NWU Mahikeng campus to remain closed until mid-November

Johannesburg - The North West University's Mahikeng campus will remain closed until November 15 and those still on campus have been urged to leave immediately, the institution said on Thursday.

"Students are still encouraged to leave the campus," spokesperson Louis Jacobs said. "Those students who remain on campus will do so at their own risk."

The decision to keep the campus closed was made by the university's management and the campus's student representative council (SRC), Jacobs said.

On Wednesday, Jacobs said the campus had been under siege by protesting students since October 21 [last Wednesday], and that management and staff had been locked out of the university's grounds.

"Considerable damage had been done to facilities on campus which must now be repaired to ensure that examinations can begin on Monday, November 2 2015," Jacobs said at the time.

On Thursday, however, it was announced that examinations would no longer begin on November 2 at the campus.

"Students on the Mahikeng campus will only start with their examinations on November 16 and will continue until December 8 2015.

"The second opportunity will be written from January 11 to 22 2016."

Call for NWU council to adopt Zuma's fee ruling

Students at the Potchefstroom and the Vaal Triangle campuses would stick to the original starting date of November 2, Jacobs said.

On Monday, Jacobs told News24 protesting students and police had clashed twice off the Mahikeng campus, part of continuing student protests against rising university fees in certain parts of the country.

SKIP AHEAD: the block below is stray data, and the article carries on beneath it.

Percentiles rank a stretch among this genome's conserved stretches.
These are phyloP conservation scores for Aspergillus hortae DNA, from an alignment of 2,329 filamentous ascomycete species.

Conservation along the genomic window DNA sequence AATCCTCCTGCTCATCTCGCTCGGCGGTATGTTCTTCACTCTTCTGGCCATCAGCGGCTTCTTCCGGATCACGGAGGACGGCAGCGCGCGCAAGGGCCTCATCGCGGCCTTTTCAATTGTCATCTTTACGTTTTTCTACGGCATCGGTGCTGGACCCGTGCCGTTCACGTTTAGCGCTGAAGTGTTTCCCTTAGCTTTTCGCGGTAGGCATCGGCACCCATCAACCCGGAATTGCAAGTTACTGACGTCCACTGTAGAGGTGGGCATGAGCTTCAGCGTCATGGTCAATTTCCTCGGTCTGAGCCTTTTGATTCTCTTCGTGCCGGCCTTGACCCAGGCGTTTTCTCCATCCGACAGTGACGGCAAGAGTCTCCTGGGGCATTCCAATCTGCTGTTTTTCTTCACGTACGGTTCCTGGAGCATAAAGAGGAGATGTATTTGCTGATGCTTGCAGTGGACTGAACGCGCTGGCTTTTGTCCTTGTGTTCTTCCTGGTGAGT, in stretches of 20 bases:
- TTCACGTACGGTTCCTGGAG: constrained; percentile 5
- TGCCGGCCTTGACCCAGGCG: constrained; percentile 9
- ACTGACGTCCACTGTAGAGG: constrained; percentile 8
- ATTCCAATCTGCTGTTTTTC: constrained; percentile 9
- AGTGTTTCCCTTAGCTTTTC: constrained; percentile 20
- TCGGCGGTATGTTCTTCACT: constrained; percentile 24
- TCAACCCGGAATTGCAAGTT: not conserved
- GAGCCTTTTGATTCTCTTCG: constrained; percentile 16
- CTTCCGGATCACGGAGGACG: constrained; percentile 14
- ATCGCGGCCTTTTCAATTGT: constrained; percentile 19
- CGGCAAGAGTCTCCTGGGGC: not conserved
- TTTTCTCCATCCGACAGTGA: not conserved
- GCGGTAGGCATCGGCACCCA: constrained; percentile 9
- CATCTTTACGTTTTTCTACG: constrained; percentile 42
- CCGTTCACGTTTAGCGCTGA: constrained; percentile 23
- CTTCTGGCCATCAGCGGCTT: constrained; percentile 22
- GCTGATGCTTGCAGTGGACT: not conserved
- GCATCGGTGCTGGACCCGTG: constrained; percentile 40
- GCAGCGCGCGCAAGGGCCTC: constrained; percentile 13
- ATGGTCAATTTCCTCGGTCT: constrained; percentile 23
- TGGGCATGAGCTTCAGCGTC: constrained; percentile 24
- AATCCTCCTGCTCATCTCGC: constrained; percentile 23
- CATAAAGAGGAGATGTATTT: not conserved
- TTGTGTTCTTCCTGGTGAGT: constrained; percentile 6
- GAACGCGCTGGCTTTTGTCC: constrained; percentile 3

According to SABC News, Monday morning's clashes saw police use rubber bullets and stun grenades to disperse students, who reportedly threw stones at cars passing near the university.

Mahikeng campus SRC president, Benz Mabengwane, told the broadcaster students were calling for the university to adopt the president’s ruling.

"Although the president has made an announcement we must all know that actually there is what we call institutional autonomy," said Mabengwane.

This meant that the council of the university still needed to decide whether it would align itself with President Jacob Zuma's decision to implement a 0% fee increase for the 2016 academic year.

"That is why we have not stopped with our protests, we are still continuing and we will ensure that we never rest until the council has also confirmed that they are going to align with the decision of the president."

Zuma made the announcement on Friday, following over a week of protests by students at campuses across South Africa.

The protests were sparked at Wits University the week before after students demonstrated against a proposed 10.5% fee hike by the institution for 2016.

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